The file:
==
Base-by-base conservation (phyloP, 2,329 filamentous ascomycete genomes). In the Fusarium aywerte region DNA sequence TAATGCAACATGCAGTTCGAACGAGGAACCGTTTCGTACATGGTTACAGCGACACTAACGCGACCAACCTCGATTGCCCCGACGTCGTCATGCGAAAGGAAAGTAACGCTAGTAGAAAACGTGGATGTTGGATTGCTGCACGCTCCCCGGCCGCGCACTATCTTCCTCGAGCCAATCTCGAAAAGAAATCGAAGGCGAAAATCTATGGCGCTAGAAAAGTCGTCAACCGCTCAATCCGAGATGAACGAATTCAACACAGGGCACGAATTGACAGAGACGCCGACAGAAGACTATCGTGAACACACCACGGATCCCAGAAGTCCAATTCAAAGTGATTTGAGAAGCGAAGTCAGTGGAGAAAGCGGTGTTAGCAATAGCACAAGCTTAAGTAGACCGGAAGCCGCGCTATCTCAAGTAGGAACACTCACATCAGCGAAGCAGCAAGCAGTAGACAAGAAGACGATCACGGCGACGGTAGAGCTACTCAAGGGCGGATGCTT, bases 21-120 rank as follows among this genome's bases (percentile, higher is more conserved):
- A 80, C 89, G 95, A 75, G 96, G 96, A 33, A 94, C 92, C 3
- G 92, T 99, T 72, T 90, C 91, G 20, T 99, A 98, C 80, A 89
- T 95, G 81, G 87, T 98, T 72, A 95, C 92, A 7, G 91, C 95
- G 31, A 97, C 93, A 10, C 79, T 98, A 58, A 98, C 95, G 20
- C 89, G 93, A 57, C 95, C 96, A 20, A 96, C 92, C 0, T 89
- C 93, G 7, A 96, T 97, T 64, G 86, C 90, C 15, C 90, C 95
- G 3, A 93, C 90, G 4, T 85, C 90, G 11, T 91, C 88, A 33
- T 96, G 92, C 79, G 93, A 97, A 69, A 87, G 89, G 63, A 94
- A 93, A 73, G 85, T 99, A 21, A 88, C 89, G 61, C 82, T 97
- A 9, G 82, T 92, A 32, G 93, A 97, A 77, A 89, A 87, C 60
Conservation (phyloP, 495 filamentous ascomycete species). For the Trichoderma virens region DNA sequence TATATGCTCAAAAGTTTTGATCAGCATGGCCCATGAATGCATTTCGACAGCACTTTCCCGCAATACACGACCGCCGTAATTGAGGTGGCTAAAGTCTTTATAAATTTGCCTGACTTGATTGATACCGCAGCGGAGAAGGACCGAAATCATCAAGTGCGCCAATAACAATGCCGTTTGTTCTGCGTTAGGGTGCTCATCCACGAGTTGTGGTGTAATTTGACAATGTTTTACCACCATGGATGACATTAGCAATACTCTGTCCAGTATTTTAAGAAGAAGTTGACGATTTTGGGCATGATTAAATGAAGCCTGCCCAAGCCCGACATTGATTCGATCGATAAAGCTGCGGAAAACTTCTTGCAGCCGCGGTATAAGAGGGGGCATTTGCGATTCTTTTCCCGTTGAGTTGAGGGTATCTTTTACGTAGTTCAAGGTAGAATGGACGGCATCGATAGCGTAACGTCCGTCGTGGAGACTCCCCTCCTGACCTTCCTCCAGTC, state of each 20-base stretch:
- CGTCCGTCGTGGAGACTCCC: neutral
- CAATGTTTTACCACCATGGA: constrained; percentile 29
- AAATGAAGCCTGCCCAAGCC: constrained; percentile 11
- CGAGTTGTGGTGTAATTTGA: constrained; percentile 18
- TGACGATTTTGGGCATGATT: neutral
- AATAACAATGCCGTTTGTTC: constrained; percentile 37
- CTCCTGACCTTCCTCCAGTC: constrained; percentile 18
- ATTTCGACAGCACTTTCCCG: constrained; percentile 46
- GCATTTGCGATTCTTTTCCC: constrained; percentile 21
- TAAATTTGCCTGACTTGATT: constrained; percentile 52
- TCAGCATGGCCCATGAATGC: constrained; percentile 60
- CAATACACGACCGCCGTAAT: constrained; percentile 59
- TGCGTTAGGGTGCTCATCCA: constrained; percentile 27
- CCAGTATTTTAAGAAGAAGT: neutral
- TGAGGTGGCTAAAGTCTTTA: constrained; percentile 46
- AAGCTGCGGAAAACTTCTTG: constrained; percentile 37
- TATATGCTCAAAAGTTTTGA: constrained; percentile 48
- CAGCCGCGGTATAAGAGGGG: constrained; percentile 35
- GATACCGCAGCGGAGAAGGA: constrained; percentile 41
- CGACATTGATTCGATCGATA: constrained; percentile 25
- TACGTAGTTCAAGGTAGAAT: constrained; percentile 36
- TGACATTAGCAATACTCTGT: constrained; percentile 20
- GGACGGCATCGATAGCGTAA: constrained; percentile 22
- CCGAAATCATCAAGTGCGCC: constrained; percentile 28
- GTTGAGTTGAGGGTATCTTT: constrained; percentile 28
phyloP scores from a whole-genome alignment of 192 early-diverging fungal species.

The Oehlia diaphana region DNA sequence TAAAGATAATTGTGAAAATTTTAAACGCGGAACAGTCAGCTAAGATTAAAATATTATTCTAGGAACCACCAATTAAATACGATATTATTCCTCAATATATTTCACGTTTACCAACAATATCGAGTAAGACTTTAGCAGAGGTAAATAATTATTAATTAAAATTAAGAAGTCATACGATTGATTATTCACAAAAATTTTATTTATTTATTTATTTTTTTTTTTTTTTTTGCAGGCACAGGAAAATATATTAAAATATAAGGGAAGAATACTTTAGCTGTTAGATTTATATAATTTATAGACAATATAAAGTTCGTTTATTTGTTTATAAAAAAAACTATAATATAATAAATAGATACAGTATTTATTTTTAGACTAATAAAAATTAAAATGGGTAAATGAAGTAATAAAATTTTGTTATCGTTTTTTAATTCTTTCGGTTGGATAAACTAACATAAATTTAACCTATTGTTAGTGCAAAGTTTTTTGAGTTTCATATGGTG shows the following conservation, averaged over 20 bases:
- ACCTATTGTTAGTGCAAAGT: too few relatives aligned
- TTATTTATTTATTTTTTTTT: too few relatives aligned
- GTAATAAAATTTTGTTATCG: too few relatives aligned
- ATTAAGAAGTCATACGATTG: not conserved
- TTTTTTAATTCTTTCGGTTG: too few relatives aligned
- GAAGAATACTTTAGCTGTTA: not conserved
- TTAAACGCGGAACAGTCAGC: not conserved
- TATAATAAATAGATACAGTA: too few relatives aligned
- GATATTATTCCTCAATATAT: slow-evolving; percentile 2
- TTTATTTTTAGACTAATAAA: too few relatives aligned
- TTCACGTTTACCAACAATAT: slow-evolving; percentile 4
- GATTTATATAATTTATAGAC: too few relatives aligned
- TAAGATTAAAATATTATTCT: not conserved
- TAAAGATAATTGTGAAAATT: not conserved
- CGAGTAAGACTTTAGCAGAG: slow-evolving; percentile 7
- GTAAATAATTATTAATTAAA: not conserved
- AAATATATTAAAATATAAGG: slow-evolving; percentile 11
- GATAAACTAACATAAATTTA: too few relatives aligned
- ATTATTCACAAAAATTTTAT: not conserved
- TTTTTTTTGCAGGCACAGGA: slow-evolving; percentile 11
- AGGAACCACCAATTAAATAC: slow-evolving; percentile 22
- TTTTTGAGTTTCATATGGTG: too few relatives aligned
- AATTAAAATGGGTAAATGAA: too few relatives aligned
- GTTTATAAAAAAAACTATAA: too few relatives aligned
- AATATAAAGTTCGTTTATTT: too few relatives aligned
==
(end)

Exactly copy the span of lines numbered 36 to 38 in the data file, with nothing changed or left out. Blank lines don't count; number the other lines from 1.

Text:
- CCGAAATCATCAAGTGCGCC: constrained; percentile 28
- GTTGAGTTGAGGGTATCTTT: constrained; percentile 28
phyloP scores from a whole-genome alignment of 192 early-diverging fungal species.